It is clear that technology can enhance the learning environment in quite different ways. Observations I have made in my own classrooms, as well as student comments in their evaluations and in taped discussions, have led me to draw the following conclusions. These statements should be regarded, however, as conjectures that need further investigation by the mathematics profession as we move into classrooms that are more and more technologically sophisticated.
- For new material, technology can help students master concepts and formalism simultaneously.
- For material that was previously learned intuitively and informally, technology can bridge the gap between intuition and formalism.
- For material that has been learned well at an elementary level, technology can help students explore more advanced material creatively and independently.
There are themes that ran through all the courses, and I can only repeat here what has been discussed at length in our profession. Technology allows students to investigate examples more easily and enhances visualization. Instead of working through one example with paper and pencil in the course of an hour, the student can generate six or eight with the computer -- and with the dynamic geometry software, thousands. Patterns can emerge from the examples. Students are much more able to see the concepts behind the formalism and the theory.
Primarily, however, the lab experiences changed the dynamics of the courses. A carefully constructed syllabus became a hindrance for each course -- the unpredictability of the lab experience meant that I had to be prepared to discard my lesson plans for the day and respond to their comments and questions. I had to ask myself what my basic goal was in each class and be flexible about whether a list of theorems could be covered -- I refocused on a sparse collection of fundamental concepts in each course. Students felt empowered by their own discoveries, and they began to provide at least as much energy to the classroom as I did. The students were quick to discern that they had more control of the learning environment and responded to my pleasure in the change.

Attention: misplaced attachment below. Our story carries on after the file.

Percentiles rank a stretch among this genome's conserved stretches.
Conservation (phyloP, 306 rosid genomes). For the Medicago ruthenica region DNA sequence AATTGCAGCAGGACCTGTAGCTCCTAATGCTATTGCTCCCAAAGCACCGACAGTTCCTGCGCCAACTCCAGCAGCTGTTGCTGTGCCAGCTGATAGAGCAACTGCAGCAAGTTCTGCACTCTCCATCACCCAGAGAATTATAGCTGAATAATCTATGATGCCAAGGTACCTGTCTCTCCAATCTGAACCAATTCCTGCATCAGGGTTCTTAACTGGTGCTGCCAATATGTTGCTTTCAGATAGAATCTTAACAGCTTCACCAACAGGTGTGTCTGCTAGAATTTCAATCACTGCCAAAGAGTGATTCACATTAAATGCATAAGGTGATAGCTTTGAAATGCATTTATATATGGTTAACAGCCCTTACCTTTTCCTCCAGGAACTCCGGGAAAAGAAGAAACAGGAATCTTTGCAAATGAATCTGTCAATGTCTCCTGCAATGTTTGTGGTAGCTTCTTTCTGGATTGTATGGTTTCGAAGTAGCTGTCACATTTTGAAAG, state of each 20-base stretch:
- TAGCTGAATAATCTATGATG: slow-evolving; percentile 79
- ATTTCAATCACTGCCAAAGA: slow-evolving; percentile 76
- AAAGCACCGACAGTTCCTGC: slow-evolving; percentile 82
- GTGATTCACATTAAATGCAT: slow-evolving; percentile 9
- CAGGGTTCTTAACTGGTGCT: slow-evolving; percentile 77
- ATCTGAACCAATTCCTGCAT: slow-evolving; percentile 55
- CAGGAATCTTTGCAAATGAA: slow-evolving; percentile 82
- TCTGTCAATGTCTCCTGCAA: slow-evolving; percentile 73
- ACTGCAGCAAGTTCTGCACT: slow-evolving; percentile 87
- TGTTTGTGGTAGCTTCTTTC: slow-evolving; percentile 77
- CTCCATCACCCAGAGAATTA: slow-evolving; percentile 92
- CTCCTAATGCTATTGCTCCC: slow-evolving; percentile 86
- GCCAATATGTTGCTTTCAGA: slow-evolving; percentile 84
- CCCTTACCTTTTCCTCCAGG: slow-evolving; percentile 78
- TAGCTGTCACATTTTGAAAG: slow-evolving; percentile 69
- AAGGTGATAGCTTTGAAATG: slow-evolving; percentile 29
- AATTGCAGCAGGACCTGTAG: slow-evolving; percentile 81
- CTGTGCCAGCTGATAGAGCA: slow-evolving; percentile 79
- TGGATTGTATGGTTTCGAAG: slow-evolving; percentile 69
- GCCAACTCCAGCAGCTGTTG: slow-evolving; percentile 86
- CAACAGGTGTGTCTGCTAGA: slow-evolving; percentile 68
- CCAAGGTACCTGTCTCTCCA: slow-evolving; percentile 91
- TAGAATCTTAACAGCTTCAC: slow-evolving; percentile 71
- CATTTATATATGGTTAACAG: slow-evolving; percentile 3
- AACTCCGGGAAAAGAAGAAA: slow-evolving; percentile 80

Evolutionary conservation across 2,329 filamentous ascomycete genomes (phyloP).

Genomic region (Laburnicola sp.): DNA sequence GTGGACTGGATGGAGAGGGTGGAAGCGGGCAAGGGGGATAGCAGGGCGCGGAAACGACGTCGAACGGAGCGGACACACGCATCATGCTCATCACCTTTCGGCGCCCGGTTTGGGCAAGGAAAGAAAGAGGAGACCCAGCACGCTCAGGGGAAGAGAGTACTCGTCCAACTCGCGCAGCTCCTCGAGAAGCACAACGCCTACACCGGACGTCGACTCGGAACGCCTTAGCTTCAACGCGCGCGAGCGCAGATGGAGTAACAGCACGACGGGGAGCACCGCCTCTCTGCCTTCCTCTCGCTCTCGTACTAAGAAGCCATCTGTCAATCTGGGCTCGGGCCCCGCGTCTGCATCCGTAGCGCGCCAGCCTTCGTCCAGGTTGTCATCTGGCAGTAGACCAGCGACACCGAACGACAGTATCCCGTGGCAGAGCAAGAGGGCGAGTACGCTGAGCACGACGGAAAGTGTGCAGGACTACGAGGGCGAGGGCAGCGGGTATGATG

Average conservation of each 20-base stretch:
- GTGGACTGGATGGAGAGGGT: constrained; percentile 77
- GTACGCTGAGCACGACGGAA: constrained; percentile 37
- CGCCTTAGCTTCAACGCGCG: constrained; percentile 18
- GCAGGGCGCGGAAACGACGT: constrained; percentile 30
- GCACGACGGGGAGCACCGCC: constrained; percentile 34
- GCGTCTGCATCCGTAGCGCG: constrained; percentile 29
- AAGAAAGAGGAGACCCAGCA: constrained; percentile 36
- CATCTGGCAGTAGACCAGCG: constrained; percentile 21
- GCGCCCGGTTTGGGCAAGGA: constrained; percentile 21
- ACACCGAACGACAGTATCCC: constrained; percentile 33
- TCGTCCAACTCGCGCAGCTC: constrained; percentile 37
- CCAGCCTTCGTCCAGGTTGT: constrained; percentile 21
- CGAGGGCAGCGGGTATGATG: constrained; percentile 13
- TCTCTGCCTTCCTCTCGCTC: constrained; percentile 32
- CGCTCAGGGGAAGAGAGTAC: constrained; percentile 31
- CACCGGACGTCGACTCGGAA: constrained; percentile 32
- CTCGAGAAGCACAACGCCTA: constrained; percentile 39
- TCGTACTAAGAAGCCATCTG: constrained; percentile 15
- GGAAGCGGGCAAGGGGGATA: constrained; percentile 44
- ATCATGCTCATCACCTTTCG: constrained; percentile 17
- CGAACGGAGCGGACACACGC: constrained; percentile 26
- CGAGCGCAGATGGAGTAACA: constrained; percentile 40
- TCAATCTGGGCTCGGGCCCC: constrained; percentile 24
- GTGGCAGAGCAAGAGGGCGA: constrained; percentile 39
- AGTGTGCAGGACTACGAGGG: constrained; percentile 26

One of my classroom "triumphs" came during a problem set presentation in geometry. I had inadvertently written out a problem incorrectly for the class. The student who was to present it came to the board and said meekly, "I think this problem is not correct." When I said that on the surface it had seemed OK to me, she stomped her foot and shouted, "I know this is wrong!" She proceeded to show the class the counterexample she had constructed with Geometer’s Sketchpad . This indeed is success in the classroom!